Pupil Snapchat Choice Could Trace at SCOTUS Social Media Rulings
The US Supreme Court returned to the treacherous arena of student speech for the first time in nearly 15 years after hearing oral arguments against BL in the Mahanoy Area school district on April 28. Based on the judges’ comments, a close decision seems likely.
Mahanoy is a Pennsylvania public high school student who went to Snapchat to comment on frustration at not being accepted into the university’s cheerleading team. She was doing her post off campus, on a Saturday, with no school resources. The school’s coaches suspended her from the junior varsity cheerleading team, claiming the post was against team rules. The student sued.
A federal district court found that the school district’s disciplinary action violated the student’s initial adjustment rights by punishing her for speaking that did not cause actual or foreseeable disruption to the school environment. The Third Circle confirmed that “the” online “nature of this off-campus speech makes no constitutional difference.” In January, the Supreme Court granted the school district’s request for review.
Restore freedom of speech to California student
Last year we had the privilege of representing a student in a similar case with a similar speech – specifically in a James Bond parody video posted on YouTube that our client and a group of his off-campus friends created outside of school hours without School resources. Our client, Nathaniel Yu, was advised by a classmate that some people might find the parody “offensive”.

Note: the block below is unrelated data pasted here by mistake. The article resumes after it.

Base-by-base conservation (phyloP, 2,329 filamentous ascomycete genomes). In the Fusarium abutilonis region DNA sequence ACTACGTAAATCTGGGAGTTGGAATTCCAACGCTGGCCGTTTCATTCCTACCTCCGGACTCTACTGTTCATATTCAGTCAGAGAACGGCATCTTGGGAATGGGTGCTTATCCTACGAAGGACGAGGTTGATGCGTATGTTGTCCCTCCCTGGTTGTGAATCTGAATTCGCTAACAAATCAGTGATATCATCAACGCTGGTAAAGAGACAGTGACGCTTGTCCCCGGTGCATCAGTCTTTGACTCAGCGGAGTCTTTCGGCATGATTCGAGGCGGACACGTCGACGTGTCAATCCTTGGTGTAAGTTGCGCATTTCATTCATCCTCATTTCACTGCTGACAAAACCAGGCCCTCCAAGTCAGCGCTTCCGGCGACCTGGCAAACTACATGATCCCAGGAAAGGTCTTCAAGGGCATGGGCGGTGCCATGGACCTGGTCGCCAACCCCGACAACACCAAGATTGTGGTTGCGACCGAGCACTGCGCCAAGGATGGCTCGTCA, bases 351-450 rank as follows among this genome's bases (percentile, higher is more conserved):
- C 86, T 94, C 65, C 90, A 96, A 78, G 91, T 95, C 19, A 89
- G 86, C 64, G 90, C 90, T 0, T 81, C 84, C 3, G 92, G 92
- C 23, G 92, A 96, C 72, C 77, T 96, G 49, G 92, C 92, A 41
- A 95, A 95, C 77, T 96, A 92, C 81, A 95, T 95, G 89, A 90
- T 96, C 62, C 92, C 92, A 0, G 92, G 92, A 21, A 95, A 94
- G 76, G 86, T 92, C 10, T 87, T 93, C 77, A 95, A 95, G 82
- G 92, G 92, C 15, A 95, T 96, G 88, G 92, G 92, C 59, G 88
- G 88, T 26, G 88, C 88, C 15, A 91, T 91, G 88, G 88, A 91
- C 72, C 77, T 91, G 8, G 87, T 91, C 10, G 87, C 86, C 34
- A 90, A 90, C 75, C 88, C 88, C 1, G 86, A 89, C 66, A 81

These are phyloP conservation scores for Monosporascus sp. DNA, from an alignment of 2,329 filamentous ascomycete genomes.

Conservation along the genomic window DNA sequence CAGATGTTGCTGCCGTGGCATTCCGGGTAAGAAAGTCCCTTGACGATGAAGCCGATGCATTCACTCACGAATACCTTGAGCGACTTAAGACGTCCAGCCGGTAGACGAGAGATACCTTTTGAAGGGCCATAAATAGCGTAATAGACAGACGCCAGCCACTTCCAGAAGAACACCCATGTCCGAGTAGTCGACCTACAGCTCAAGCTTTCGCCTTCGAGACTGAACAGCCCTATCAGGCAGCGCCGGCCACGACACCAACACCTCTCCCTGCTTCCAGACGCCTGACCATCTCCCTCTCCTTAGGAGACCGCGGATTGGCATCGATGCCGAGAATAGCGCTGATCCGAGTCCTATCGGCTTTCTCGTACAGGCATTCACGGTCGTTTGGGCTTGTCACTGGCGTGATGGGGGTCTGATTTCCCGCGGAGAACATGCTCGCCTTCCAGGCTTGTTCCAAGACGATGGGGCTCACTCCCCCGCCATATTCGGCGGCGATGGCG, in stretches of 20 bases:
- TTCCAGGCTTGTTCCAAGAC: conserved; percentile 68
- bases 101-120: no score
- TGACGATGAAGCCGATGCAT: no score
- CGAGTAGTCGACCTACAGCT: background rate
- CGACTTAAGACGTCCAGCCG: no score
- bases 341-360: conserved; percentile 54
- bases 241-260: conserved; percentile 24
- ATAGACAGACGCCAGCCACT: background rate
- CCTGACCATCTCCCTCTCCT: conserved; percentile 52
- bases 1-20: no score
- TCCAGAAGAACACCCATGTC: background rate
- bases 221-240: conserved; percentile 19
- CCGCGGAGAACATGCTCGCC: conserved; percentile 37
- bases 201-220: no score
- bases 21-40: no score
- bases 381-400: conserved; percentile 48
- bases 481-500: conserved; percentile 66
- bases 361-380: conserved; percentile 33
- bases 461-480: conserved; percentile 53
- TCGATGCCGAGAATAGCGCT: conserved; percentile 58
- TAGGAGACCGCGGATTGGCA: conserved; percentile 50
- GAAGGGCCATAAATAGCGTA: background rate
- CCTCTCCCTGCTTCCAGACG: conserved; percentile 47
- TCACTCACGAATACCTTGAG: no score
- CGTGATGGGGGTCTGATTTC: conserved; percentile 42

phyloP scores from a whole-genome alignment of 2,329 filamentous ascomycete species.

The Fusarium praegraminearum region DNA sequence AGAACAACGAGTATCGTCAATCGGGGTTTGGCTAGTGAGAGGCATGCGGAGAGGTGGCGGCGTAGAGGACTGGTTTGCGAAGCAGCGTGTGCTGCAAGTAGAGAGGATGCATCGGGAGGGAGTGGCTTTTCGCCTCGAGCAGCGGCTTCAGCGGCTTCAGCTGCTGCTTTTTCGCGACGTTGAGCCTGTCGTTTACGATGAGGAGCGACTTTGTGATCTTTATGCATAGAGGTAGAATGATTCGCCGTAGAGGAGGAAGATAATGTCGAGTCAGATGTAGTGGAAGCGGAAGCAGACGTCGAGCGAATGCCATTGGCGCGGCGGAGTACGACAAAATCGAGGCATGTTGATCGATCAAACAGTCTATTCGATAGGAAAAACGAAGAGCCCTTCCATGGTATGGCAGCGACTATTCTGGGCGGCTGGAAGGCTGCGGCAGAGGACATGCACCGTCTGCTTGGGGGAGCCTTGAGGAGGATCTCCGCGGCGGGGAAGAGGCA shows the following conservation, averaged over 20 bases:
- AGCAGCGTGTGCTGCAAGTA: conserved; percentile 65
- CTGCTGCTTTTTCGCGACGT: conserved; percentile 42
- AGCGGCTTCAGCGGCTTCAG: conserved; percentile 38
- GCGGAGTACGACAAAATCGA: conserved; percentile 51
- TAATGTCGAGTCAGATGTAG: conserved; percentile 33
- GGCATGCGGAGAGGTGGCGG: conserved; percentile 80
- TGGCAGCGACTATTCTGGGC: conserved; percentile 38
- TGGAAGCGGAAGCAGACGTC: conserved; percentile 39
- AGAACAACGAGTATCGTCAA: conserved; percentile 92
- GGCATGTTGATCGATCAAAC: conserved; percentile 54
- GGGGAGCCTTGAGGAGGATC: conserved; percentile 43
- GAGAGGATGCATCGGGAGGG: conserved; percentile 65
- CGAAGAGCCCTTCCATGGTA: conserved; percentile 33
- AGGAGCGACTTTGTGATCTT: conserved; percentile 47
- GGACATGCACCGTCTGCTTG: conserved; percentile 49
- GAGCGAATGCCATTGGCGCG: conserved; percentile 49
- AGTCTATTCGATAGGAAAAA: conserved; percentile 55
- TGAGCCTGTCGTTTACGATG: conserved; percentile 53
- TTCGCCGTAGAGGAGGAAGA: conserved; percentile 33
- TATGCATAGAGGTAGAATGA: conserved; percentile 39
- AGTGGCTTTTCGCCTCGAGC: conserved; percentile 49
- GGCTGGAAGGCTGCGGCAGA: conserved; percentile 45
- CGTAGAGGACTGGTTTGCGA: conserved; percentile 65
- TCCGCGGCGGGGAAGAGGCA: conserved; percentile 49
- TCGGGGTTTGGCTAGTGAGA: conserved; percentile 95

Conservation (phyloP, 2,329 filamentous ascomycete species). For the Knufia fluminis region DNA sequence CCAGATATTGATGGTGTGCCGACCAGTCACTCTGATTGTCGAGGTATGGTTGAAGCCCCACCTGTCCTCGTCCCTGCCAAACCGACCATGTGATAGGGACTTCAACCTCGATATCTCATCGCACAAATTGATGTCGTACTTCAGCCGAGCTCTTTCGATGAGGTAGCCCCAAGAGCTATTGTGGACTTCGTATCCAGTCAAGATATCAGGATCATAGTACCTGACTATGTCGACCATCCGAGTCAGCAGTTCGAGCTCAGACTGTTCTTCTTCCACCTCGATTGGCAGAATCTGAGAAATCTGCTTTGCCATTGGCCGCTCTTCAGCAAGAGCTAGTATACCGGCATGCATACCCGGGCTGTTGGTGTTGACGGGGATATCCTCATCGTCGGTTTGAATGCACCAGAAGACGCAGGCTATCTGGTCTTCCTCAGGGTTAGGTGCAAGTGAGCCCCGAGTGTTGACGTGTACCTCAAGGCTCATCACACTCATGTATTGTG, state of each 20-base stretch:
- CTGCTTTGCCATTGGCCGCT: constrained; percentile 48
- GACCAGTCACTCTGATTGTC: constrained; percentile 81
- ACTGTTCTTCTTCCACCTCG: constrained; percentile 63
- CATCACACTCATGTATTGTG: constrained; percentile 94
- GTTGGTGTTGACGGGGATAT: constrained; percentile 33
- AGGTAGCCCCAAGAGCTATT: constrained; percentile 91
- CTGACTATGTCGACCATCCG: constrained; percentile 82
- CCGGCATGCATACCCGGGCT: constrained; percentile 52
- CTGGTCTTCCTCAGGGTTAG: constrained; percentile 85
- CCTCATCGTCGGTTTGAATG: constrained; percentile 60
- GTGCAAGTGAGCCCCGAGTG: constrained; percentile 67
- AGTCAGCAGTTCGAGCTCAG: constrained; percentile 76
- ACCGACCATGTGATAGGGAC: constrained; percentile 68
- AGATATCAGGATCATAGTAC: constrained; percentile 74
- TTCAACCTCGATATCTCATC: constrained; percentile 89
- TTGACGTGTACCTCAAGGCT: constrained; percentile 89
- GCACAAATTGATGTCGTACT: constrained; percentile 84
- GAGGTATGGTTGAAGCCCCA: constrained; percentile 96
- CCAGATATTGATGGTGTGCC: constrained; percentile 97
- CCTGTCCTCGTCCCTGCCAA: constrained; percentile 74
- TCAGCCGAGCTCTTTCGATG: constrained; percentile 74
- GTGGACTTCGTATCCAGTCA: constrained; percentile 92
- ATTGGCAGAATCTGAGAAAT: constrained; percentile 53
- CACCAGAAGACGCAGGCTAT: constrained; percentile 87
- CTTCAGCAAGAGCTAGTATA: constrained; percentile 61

Yu, then president of the junior class at San Ramon Valley High School in Danville, Calif., Directed the student who posted the parody to remove it from the social media site. The parody had about 30 views at the time of removal.
School officials punished Yu for making this off-campus speech by removing him from his post as student government and banning him from being elected Associate President of the Student Union during his senior year in school. Last year, our team made the largest known recovery in free speech for students in US history.
No previous Supreme Court decision fits the speech in question perfectly. Our team therefore relied heavily on the involvement of the Mahanoy District Court in opposing the District Defendants’ motion for dismissal. US District Judge Maxine M. Chesney denied the motion, dismissing the argument that the parody was a school-sponsored speech.
The Third Circle went one step further in Mahanoy and stated that speech “outside of school, operated or monitored channels and which is not reasonably interpreted as bearing the imprimatur of the school” cannot be regulated as student speech.
Freedom of speech off campus in the digital age
During oral arguments in Mahanoy, judges wrestled with this primary threshold question: whether public school officials can regulate a student’s private social media post created off-campus, after school, and with no school resources. In other words, do the practical realities of Internet language warrant a new authority for school officials to regulate language that goes well beyond the schoolhouse gate?